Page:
- Hashing user passwords when they attempt to login, then comparing these hashes to the database.
- Storing custom user data either in the same database table as your accounts, or relating it via a foreign key.
- Handling database migrations to allow you to add new fields to user accounts
- Storing user data in cookies and sessions directly to handle logged-in state.
See where this is going? Of course you do!
- Almost nobody hashes passwords correctly.
- Almost nobody structures their user database to allow for scaling.
- Almost nobody stores user data in a way that allows for future-proofing your database schema – most developers manually change their database schema each time they want to add new user data into their project.
- Almost nobody handles user sessions correctly.
- Almost nobody locks down their database servers in such a way that it is impossible (or nearly impossible) for attackers to gain access.
Even when people DO get all the above right, almost nobody properly deploys their application such that user credentials are protected over the wire (HTTPS, HSTS, etc.).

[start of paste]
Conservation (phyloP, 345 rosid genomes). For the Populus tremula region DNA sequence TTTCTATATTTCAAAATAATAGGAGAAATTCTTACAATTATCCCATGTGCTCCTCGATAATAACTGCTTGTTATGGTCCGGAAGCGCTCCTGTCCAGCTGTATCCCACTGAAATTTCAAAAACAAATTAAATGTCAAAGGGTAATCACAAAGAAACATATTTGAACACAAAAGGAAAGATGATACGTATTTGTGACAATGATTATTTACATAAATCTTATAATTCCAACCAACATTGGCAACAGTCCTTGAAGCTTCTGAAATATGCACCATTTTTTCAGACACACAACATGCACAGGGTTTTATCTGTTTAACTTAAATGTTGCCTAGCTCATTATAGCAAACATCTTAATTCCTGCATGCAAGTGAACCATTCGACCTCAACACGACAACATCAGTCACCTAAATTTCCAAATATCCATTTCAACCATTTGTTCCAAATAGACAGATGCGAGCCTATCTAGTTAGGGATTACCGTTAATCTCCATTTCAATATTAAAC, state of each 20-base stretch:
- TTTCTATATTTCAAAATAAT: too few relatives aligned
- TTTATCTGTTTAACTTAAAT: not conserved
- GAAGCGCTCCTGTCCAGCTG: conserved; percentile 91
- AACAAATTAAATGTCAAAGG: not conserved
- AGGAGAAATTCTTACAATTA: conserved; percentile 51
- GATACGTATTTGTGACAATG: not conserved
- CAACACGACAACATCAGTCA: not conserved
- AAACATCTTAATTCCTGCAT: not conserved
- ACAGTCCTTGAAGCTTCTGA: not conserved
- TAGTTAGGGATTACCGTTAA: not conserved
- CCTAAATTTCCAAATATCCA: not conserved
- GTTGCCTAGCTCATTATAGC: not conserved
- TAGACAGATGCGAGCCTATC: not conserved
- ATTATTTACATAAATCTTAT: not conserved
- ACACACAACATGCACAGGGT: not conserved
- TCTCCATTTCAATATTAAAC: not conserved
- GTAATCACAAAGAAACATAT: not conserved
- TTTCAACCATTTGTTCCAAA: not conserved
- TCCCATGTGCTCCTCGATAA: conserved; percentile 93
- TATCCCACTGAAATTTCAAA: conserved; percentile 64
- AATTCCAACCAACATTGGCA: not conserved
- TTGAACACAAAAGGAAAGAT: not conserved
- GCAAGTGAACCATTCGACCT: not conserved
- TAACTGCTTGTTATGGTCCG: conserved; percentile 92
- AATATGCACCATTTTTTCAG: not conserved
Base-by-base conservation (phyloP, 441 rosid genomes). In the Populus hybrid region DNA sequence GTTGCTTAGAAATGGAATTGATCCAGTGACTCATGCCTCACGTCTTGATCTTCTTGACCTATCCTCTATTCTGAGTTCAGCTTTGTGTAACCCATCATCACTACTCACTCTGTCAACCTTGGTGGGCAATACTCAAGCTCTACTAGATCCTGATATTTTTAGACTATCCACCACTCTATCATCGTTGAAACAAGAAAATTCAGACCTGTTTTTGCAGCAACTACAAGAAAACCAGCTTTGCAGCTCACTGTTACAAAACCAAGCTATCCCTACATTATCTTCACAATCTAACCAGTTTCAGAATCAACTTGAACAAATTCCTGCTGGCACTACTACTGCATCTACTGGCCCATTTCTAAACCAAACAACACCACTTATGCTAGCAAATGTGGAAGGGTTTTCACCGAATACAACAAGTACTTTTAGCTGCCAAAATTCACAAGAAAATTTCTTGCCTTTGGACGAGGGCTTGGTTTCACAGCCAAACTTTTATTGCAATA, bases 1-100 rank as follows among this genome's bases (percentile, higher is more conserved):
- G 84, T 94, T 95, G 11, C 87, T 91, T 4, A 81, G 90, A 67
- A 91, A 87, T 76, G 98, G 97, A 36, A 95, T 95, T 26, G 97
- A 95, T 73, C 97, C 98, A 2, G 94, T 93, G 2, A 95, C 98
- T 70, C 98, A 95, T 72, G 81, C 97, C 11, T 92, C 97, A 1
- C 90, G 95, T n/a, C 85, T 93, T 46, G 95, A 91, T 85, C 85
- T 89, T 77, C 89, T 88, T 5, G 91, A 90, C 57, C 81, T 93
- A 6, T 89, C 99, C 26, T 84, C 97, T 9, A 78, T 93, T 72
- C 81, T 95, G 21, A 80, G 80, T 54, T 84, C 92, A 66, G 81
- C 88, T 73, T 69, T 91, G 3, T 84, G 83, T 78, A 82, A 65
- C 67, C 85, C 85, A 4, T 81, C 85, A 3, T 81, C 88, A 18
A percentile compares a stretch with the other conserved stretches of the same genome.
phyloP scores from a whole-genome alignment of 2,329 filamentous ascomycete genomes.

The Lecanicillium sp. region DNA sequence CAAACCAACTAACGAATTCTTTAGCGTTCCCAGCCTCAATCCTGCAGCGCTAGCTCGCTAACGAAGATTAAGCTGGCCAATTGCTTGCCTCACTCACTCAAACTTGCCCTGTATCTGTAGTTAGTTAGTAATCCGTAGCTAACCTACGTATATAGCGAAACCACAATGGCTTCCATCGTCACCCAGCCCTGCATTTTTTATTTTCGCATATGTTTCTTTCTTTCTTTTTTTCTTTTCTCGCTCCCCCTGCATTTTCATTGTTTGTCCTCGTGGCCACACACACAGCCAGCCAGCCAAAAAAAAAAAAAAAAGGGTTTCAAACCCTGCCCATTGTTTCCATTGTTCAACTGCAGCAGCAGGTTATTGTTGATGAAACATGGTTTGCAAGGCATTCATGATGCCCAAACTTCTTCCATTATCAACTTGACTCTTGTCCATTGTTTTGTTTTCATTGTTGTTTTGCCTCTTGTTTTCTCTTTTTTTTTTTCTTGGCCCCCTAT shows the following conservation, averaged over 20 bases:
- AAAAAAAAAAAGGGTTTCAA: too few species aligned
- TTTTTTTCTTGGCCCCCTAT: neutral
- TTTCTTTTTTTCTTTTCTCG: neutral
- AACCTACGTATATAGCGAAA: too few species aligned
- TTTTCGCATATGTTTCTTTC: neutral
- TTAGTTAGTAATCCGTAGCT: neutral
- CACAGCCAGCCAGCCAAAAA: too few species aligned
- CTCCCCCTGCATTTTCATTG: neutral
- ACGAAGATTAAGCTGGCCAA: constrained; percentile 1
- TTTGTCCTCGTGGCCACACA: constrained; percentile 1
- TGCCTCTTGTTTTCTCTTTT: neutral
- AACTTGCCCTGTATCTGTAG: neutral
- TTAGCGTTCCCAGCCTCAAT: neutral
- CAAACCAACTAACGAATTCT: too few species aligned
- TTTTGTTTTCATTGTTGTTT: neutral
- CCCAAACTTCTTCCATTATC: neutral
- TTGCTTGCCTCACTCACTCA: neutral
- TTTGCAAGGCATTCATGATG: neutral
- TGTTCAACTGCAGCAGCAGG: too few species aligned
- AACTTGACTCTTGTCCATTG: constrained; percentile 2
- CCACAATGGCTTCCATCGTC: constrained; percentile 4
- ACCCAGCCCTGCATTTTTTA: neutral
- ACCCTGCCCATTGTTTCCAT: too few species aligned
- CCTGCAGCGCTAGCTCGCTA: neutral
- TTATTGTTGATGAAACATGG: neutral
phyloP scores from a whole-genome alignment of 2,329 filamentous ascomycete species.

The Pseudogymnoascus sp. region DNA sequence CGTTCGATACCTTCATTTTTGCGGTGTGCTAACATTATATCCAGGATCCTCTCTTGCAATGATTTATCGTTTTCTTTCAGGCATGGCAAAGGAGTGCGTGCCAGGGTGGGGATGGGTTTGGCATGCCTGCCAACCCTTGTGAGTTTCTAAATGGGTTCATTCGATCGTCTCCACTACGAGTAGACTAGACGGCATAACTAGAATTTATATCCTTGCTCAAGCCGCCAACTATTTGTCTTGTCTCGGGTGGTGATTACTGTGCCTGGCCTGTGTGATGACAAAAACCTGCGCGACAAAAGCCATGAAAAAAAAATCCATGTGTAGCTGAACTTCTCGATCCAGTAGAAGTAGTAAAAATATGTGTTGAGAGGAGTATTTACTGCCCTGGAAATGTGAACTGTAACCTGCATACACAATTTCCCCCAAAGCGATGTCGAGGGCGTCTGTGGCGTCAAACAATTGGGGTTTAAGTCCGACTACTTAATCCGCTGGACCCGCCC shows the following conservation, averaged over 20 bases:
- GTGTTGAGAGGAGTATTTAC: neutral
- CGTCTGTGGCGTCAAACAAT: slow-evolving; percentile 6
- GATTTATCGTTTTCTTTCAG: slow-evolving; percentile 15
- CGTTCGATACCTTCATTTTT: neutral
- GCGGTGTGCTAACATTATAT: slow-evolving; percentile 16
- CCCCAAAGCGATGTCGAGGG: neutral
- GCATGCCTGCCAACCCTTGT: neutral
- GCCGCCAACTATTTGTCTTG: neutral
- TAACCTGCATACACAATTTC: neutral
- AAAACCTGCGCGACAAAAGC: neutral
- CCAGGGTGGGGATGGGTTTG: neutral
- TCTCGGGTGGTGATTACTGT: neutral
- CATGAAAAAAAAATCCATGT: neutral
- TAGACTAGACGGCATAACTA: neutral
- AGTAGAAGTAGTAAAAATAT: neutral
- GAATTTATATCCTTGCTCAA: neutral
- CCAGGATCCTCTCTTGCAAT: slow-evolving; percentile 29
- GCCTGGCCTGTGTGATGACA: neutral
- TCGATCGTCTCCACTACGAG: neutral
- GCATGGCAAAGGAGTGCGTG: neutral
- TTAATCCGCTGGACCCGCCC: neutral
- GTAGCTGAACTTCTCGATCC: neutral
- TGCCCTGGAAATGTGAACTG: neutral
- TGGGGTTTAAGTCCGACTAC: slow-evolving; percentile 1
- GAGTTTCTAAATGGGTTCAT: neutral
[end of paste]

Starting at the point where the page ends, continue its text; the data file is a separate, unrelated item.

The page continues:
There are simply so many things required for proper user authentication that it’s no wonder even some of the largest corporations (with their own security departments, mind you), routinely have data breaches and leak sensitive data. Millions of users are affected by security breaches every year, and as developers, we are entirely at fault.
The last form of user authentication I’ll discuss is Flask-Login. Unlike the Oauth issues that plague Flask developers, and unlike the 100% roll your own authentication developers, Flask-Login is one of the best ways to at least get you started with authentication.
Flask-Login, unlike the aforementioned solutions, is an abstract authentication framework. Flask-Login provides you with some base classes and a general abstraction of user sessions, login, and logout – all you have to do is implement your own users behind the scenes.
Unfortunately, even though Flask-Login provides some very useful tools to make the authentication problem easier, it still falls short of providing a one-size-fits all solution for developers: you still need to roll your own custom authentication behind the scenes:
- Build your own user model.
- Define your database schema / etc.
- Handle storing custom user data on your own.
- Build your own library (of sorts) on top of Flask-Login to get functionality working.
- Hope you don’t make any mistakes along the way.
In reality, there’s still a huge void in the authentication space, even with Flask-Login around to help.
Flask is an excellent framework, plagued by lack of proper authentication support, and the existing, and commonly used attempts to solve this problem, are not suitable solutions.
In the next part of this series I’ll discuss my own attempt at solving this problem: the new Flask-Stormpath library.
If you have any questions, comments, or suggestions – please leave them in the comments below, or feel free to email me directly: [email protected]